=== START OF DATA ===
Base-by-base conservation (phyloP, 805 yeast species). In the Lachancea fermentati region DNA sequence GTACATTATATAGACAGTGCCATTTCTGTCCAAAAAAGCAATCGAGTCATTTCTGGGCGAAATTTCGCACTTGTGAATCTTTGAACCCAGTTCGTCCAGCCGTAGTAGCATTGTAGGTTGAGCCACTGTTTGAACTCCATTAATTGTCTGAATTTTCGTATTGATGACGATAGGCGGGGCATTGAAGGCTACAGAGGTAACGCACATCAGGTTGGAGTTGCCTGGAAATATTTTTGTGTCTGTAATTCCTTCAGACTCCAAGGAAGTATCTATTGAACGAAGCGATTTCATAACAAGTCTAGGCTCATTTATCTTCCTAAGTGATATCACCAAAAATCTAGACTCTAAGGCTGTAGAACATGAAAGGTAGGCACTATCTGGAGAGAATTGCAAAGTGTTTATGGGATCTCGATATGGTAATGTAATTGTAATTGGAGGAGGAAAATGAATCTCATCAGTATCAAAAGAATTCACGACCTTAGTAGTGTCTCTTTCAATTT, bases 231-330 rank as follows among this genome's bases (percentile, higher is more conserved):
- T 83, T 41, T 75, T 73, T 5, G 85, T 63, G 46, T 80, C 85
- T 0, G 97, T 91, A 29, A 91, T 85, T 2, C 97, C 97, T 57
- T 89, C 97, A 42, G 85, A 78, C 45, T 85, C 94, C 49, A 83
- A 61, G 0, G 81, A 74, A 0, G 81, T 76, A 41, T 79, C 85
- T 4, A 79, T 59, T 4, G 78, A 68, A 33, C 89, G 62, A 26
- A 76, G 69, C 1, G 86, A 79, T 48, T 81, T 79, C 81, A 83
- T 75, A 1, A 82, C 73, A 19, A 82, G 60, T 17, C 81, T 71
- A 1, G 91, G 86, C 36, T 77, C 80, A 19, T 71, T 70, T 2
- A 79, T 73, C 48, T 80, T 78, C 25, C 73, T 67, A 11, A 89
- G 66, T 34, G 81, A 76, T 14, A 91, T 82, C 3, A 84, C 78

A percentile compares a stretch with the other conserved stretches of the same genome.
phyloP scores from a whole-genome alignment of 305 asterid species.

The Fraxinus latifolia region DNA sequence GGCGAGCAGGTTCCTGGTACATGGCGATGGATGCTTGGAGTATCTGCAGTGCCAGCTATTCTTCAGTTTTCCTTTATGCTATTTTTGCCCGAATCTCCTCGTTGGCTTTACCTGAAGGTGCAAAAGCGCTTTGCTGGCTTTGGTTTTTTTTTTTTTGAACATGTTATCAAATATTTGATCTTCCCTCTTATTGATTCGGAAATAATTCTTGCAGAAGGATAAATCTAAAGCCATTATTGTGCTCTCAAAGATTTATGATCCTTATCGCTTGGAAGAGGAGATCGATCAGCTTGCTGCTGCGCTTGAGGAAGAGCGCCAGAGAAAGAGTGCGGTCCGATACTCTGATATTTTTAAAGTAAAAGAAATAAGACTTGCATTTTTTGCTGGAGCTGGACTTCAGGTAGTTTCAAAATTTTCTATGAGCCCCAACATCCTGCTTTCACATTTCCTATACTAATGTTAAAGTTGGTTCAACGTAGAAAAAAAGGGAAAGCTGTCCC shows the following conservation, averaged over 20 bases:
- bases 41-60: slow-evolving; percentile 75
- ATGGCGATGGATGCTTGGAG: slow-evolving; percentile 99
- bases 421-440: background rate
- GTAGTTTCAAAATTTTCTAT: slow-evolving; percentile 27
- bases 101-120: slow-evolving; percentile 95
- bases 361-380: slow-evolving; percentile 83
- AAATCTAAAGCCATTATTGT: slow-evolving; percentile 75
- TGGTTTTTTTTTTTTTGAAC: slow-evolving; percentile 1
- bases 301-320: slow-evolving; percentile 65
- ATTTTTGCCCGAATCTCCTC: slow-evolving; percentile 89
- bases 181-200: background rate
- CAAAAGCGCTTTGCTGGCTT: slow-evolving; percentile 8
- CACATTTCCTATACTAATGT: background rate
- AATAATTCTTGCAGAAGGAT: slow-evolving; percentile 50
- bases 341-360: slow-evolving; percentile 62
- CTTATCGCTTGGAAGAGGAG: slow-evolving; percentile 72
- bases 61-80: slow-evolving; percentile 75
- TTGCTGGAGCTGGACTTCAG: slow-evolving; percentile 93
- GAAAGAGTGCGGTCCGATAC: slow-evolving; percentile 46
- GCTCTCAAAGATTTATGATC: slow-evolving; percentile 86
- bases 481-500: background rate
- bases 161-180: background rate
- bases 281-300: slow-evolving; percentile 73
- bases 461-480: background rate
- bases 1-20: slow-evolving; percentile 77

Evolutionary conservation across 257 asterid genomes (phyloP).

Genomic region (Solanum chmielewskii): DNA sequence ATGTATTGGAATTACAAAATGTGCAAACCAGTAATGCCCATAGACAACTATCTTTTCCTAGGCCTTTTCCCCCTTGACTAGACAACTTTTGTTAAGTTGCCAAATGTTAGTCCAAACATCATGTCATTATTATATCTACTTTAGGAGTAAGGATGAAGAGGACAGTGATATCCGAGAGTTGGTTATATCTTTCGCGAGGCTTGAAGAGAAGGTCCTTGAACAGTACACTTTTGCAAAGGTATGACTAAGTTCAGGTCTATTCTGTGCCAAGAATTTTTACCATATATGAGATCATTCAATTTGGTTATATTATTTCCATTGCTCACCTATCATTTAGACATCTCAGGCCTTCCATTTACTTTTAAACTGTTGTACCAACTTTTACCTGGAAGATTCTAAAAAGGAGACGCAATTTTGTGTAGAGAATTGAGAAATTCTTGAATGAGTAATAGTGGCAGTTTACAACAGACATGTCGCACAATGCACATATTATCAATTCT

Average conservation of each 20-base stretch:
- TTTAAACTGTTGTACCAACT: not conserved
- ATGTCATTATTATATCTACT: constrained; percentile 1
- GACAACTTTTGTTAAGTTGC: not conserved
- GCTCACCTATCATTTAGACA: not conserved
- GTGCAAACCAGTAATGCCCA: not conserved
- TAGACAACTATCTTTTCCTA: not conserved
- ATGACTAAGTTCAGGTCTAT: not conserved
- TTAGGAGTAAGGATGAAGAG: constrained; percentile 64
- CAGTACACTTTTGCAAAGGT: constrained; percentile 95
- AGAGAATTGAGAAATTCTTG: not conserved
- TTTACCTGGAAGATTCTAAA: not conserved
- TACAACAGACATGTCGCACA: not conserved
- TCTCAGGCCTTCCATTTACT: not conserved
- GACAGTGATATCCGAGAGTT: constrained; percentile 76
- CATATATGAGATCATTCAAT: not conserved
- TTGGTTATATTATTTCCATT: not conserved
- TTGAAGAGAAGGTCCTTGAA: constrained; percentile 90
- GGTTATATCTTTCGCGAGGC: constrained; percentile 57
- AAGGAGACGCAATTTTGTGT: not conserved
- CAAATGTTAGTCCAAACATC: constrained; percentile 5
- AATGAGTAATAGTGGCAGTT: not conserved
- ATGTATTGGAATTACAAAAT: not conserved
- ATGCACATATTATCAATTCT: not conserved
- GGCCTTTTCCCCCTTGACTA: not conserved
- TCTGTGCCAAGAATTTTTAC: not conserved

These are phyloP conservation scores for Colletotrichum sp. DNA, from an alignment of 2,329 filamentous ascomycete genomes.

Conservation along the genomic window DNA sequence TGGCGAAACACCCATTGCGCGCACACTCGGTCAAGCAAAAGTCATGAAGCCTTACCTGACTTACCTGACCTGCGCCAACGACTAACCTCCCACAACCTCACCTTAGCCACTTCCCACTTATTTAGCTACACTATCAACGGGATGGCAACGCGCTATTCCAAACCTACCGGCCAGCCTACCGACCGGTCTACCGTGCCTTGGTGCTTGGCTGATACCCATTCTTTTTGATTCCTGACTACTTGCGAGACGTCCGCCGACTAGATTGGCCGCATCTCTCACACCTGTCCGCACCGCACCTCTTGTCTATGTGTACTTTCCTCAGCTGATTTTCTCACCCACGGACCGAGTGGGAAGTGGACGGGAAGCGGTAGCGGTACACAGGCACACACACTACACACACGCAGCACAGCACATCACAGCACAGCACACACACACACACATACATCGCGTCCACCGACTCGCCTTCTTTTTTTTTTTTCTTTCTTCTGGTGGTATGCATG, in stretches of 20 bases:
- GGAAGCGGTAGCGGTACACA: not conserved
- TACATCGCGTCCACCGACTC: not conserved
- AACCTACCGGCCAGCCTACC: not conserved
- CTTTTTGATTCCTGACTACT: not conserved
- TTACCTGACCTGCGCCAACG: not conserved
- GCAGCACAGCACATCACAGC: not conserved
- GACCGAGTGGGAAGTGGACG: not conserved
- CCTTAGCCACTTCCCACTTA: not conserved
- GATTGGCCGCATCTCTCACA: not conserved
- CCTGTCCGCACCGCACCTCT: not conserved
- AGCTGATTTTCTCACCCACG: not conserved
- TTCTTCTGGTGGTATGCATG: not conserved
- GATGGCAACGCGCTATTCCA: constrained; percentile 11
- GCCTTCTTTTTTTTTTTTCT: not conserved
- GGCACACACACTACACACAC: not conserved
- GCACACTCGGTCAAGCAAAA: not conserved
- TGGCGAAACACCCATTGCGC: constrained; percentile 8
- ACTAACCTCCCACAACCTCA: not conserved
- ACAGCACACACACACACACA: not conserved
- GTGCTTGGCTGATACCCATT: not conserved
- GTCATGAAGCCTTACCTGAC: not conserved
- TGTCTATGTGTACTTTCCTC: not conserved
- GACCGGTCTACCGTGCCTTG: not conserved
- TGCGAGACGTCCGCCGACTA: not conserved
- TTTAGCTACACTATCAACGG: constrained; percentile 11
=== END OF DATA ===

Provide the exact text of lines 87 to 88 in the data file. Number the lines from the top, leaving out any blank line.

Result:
- ACTAACCTCCCACAACCTCA: not conserved
- ACAGCACACACACACACACA: not conserved